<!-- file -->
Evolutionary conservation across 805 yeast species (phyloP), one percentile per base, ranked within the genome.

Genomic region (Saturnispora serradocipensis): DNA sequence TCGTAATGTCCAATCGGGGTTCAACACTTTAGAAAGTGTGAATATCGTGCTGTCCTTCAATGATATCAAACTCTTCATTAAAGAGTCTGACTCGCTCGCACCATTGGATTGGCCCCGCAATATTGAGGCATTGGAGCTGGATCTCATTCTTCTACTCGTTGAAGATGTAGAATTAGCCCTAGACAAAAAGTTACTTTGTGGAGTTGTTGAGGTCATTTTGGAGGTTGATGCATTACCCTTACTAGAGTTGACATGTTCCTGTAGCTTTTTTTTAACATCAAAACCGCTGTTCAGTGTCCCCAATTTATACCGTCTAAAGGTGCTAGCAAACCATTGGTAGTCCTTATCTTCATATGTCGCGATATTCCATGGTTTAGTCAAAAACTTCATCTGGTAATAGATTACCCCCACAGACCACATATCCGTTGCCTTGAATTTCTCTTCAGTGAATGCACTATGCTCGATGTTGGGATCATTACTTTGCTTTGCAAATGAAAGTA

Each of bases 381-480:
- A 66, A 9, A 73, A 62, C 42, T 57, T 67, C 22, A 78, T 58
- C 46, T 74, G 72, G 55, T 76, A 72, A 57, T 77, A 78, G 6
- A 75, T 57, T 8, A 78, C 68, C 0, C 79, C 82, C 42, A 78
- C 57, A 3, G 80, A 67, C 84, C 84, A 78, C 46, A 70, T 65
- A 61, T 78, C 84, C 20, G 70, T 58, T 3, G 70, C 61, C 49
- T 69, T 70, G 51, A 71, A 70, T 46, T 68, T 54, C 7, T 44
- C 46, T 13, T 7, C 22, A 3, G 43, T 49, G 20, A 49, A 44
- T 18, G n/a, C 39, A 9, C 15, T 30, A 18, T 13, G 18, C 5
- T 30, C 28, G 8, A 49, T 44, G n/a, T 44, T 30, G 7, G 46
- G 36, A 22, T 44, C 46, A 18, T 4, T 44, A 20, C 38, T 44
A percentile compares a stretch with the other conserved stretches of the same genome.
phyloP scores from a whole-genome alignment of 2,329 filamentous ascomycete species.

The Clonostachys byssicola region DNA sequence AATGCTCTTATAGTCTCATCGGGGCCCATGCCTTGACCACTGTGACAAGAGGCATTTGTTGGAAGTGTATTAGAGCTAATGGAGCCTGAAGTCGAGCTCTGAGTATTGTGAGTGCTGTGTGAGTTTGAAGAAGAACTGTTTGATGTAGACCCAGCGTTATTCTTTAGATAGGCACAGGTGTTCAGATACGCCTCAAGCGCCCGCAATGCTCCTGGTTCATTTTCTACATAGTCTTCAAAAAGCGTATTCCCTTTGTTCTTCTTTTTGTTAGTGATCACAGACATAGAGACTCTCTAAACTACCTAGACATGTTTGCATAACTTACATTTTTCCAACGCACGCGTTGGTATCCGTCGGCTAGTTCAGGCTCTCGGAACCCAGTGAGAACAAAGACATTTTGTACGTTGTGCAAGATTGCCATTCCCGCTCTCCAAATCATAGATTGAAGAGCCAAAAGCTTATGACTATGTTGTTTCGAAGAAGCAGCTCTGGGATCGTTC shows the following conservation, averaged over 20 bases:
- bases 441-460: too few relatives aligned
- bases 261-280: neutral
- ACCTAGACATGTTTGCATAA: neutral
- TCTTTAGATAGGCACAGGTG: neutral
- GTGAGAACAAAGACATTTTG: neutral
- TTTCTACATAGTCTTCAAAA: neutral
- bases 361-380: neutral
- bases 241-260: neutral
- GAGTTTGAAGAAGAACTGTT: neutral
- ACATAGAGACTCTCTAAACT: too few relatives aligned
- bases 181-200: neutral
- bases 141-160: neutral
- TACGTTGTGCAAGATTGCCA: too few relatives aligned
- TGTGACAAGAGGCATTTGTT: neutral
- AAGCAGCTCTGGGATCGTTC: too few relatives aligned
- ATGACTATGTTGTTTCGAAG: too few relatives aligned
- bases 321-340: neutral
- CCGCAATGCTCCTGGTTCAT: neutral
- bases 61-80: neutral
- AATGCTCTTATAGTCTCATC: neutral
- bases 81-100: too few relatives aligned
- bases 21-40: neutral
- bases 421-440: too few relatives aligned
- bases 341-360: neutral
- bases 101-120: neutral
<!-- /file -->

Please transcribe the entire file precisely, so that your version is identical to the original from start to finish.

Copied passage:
Evolutionary conservation across 805 yeast species (phyloP), one percentile per base, ranked within the genome.

Genomic region (Saturnispora serradocipensis): DNA sequence TCGTAATGTCCAATCGGGGTTCAACACTTTAGAAAGTGTGAATATCGTGCTGTCCTTCAATGATATCAAACTCTTCATTAAAGAGTCTGACTCGCTCGCACCATTGGATTGGCCCCGCAATATTGAGGCATTGGAGCTGGATCTCATTCTTCTACTCGTTGAAGATGTAGAATTAGCCCTAGACAAAAAGTTACTTTGTGGAGTTGTTGAGGTCATTTTGGAGGTTGATGCATTACCCTTACTAGAGTTGACATGTTCCTGTAGCTTTTTTTTAACATCAAAACCGCTGTTCAGTGTCCCCAATTTATACCGTCTAAAGGTGCTAGCAAACCATTGGTAGTCCTTATCTTCATATGTCGCGATATTCCATGGTTTAGTCAAAAACTTCATCTGGTAATAGATTACCCCCACAGACCACATATCCGTTGCCTTGAATTTCTCTTCAGTGAATGCACTATGCTCGATGTTGGGATCATTACTTTGCTTTGCAAATGAAAGTA

Each of bases 381-480:
- A 66, A 9, A 73, A 62, C 42, T 57, T 67, C 22, A 78, T 58
- C 46, T 74, G 72, G 55, T 76, A 72, A 57, T 77, A 78, G 6
- A 75, T 57, T 8, A 78, C 68, C 0, C 79, C 82, C 42, A 78
- C 57, A 3, G 80, A 67, C 84, C 84, A 78, C 46, A 70, T 65
- A 61, T 78, C 84, C 20, G 70, T 58, T 3, G 70, C 61, C 49
- T 69, T 70, G 51, A 71, A 70, T 46, T 68, T 54, C 7, T 44
- C 46, T 13, T 7, C 22, A 3, G 43, T 49, G 20, A 49, A 44
- T 18, G n/a, C 39, A 9, C 15, T 30, A 18, T 13, G 18, C 5
- T 30, C 28, G 8, A 49, T 44, G n/a, T 44, T 30, G 7, G 46
- G 36, A 22, T 44, C 46, A 18, T 4, T 44, A 20, C 38, T 44
A percentile compares a stretch with the other conserved stretches of the same genome.
phyloP scores from a whole-genome alignment of 2,329 filamentous ascomycete species.

The Clonostachys byssicola region DNA sequence AATGCTCTTATAGTCTCATCGGGGCCCATGCCTTGACCACTGTGACAAGAGGCATTTGTTGGAAGTGTATTAGAGCTAATGGAGCCTGAAGTCGAGCTCTGAGTATTGTGAGTGCTGTGTGAGTTTGAAGAAGAACTGTTTGATGTAGACCCAGCGTTATTCTTTAGATAGGCACAGGTGTTCAGATACGCCTCAAGCGCCCGCAATGCTCCTGGTTCATTTTCTACATAGTCTTCAAAAAGCGTATTCCCTTTGTTCTTCTTTTTGTTAGTGATCACAGACATAGAGACTCTCTAAACTACCTAGACATGTTTGCATAACTTACATTTTTCCAACGCACGCGTTGGTATCCGTCGGCTAGTTCAGGCTCTCGGAACCCAGTGAGAACAAAGACATTTTGTACGTTGTGCAAGATTGCCATTCCCGCTCTCCAAATCATAGATTGAAGAGCCAAAAGCTTATGACTATGTTGTTTCGAAGAAGCAGCTCTGGGATCGTTC shows the following conservation, averaged over 20 bases:
- bases 441-460: too few relatives aligned
- bases 261-280: neutral
- ACCTAGACATGTTTGCATAA: neutral
- TCTTTAGATAGGCACAGGTG: neutral
- GTGAGAACAAAGACATTTTG: neutral
- TTTCTACATAGTCTTCAAAA: neutral
- bases 361-380: neutral
- bases 241-260: neutral
- GAGTTTGAAGAAGAACTGTT: neutral
- ACATAGAGACTCTCTAAACT: too few relatives aligned
- bases 181-200: neutral
- bases 141-160: neutral
- TACGTTGTGCAAGATTGCCA: too few relatives aligned
- TGTGACAAGAGGCATTTGTT: neutral
- AAGCAGCTCTGGGATCGTTC: too few relatives aligned
- ATGACTATGTTGTTTCGAAG: too few relatives aligned
- bases 321-340: neutral
- CCGCAATGCTCCTGGTTCAT: neutral
- bases 61-80: neutral
- AATGCTCTTATAGTCTCATC: neutral
- bases 81-100: too few relatives aligned
- bases 21-40: neutral
- bases 421-440: too few relatives aligned
- bases 341-360: neutral
- bases 101-120: neutral